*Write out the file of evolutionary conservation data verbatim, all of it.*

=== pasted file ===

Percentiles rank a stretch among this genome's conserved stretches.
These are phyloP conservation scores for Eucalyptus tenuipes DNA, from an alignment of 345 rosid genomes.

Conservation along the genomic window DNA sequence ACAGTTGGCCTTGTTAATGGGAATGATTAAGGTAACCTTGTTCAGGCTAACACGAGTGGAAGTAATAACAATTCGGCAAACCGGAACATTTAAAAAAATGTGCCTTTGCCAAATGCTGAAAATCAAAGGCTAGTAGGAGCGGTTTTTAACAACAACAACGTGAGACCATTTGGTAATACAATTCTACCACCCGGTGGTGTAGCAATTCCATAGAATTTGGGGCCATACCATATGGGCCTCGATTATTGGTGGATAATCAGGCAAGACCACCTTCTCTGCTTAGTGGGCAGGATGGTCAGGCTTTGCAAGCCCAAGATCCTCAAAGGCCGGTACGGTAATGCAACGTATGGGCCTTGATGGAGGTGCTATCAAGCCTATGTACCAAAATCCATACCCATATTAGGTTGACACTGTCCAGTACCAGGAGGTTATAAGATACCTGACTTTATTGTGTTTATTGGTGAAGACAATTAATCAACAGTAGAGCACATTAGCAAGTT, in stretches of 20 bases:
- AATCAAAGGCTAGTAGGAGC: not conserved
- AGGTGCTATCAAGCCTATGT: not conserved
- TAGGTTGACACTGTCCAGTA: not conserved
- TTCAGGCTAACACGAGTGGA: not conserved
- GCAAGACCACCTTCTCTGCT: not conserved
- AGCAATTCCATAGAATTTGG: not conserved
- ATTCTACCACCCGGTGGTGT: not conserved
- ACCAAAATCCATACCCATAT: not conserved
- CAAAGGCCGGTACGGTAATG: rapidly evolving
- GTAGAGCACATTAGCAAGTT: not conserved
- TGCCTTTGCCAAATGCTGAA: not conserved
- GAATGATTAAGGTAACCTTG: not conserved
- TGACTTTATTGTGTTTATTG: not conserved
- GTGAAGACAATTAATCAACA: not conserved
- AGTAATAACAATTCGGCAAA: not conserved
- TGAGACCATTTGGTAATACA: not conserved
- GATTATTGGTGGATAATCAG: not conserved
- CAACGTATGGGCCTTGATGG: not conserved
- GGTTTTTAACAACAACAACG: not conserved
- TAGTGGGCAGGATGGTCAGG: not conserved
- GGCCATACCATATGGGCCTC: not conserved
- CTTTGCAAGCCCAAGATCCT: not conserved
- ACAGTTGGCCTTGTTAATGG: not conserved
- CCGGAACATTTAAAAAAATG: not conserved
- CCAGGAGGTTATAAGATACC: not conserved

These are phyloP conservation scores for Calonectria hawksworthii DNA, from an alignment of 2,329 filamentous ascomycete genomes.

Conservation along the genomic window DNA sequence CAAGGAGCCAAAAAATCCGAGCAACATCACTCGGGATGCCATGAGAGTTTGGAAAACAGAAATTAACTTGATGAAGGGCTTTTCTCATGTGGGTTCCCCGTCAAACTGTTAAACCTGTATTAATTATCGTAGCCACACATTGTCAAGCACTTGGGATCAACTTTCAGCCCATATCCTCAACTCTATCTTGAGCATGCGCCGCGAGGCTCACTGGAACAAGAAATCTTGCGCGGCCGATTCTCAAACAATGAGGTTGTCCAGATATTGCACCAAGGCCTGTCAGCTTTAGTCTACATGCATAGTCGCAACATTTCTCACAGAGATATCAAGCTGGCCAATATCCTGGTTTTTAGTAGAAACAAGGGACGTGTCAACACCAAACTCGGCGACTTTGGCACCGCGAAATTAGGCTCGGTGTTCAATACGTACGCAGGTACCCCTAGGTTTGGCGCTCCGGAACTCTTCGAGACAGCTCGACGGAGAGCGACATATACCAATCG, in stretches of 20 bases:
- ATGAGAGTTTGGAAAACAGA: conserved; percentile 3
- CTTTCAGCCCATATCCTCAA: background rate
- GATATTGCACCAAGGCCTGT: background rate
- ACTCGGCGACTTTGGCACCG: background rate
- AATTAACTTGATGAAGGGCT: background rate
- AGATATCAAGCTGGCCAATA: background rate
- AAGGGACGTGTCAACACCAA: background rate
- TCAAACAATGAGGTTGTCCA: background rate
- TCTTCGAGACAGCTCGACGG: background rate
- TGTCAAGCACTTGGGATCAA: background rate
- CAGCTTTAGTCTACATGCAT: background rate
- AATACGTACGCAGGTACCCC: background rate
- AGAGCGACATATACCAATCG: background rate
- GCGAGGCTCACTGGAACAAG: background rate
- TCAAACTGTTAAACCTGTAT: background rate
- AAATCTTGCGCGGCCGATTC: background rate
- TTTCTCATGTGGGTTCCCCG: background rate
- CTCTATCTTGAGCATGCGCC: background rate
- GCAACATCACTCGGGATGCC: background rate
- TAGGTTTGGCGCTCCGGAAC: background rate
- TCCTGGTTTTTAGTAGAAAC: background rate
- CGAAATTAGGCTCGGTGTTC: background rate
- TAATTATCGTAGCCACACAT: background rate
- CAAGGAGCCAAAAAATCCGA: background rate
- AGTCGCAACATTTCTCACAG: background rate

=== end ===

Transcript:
Percentiles rank a stretch among this genome's conserved stretches.
These are phyloP conservation scores for Eucalyptus tenuipes DNA, from an alignment of 345 rosid genomes.

Conservation along the genomic window DNA sequence ACAGTTGGCCTTGTTAATGGGAATGATTAAGGTAACCTTGTTCAGGCTAACACGAGTGGAAGTAATAACAATTCGGCAAACCGGAACATTTAAAAAAATGTGCCTTTGCCAAATGCTGAAAATCAAAGGCTAGTAGGAGCGGTTTTTAACAACAACAACGTGAGACCATTTGGTAATACAATTCTACCACCCGGTGGTGTAGCAATTCCATAGAATTTGGGGCCATACCATATGGGCCTCGATTATTGGTGGATAATCAGGCAAGACCACCTTCTCTGCTTAGTGGGCAGGATGGTCAGGCTTTGCAAGCCCAAGATCCTCAAAGGCCGGTACGGTAATGCAACGTATGGGCCTTGATGGAGGTGCTATCAAGCCTATGTACCAAAATCCATACCCATATTAGGTTGACACTGTCCAGTACCAGGAGGTTATAAGATACCTGACTTTATTGTGTTTATTGGTGAAGACAATTAATCAACAGTAGAGCACATTAGCAAGTT, in stretches of 20 bases:
- AATCAAAGGCTAGTAGGAGC: not conserved
- AGGTGCTATCAAGCCTATGT: not conserved
- TAGGTTGACACTGTCCAGTA: not conserved
- TTCAGGCTAACACGAGTGGA: not conserved
- GCAAGACCACCTTCTCTGCT: not conserved
- AGCAATTCCATAGAATTTGG: not conserved
- ATTCTACCACCCGGTGGTGT: not conserved
- ACCAAAATCCATACCCATAT: not conserved
- CAAAGGCCGGTACGGTAATG: rapidly evolving
- GTAGAGCACATTAGCAAGTT: not conserved
- TGCCTTTGCCAAATGCTGAA: not conserved
- GAATGATTAAGGTAACCTTG: not conserved
- TGACTTTATTGTGTTTATTG: not conserved
- GTGAAGACAATTAATCAACA: not conserved
- AGTAATAACAATTCGGCAAA: not conserved
- TGAGACCATTTGGTAATACA: not conserved
- GATTATTGGTGGATAATCAG: not conserved
- CAACGTATGGGCCTTGATGG: not conserved
- GGTTTTTAACAACAACAACG: not conserved
- TAGTGGGCAGGATGGTCAGG: not conserved
- GGCCATACCATATGGGCCTC: not conserved
- CTTTGCAAGCCCAAGATCCT: not conserved
- ACAGTTGGCCTTGTTAATGG: not conserved
- CCGGAACATTTAAAAAAATG: not conserved
- CCAGGAGGTTATAAGATACC: not conserved

These are phyloP conservation scores for Calonectria hawksworthii DNA, from an alignment of 2,329 filamentous ascomycete genomes.

Conservation along the genomic window DNA sequence CAAGGAGCCAAAAAATCCGAGCAACATCACTCGGGATGCCATGAGAGTTTGGAAAACAGAAATTAACTTGATGAAGGGCTTTTCTCATGTGGGTTCCCCGTCAAACTGTTAAACCTGTATTAATTATCGTAGCCACACATTGTCAAGCACTTGGGATCAACTTTCAGCCCATATCCTCAACTCTATCTTGAGCATGCGCCGCGAGGCTCACTGGAACAAGAAATCTTGCGCGGCCGATTCTCAAACAATGAGGTTGTCCAGATATTGCACCAAGGCCTGTCAGCTTTAGTCTACATGCATAGTCGCAACATTTCTCACAGAGATATCAAGCTGGCCAATATCCTGGTTTTTAGTAGAAACAAGGGACGTGTCAACACCAAACTCGGCGACTTTGGCACCGCGAAATTAGGCTCGGTGTTCAATACGTACGCAGGTACCCCTAGGTTTGGCGCTCCGGAACTCTTCGAGACAGCTCGACGGAGAGCGACATATACCAATCG, in stretches of 20 bases:
- ATGAGAGTTTGGAAAACAGA: conserved; percentile 3
- CTTTCAGCCCATATCCTCAA: background rate
- GATATTGCACCAAGGCCTGT: background rate
- ACTCGGCGACTTTGGCACCG: background rate
- AATTAACTTGATGAAGGGCT: background rate
- AGATATCAAGCTGGCCAATA: background rate
- AAGGGACGTGTCAACACCAA: background rate
- TCAAACAATGAGGTTGTCCA: background rate
- TCTTCGAGACAGCTCGACGG: background rate
- TGTCAAGCACTTGGGATCAA: background rate
- CAGCTTTAGTCTACATGCAT: background rate
- AATACGTACGCAGGTACCCC: background rate
- AGAGCGACATATACCAATCG: background rate
- GCGAGGCTCACTGGAACAAG: background rate
- TCAAACTGTTAAACCTGTAT: background rate
- AAATCTTGCGCGGCCGATTC: background rate
- TTTCTCATGTGGGTTCCCCG: background rate
- CTCTATCTTGAGCATGCGCC: background rate
- GCAACATCACTCGGGATGCC: background rate
- TAGGTTTGGCGCTCCGGAAC: background rate
- TCCTGGTTTTTAGTAGAAAC: background rate
- CGAAATTAGGCTCGGTGTTC: background rate
- TAATTATCGTAGCCACACAT: background rate
- CAAGGAGCCAAAAAATCCGA: background rate
- AGTCGCAACATTTCTCACAG: background rate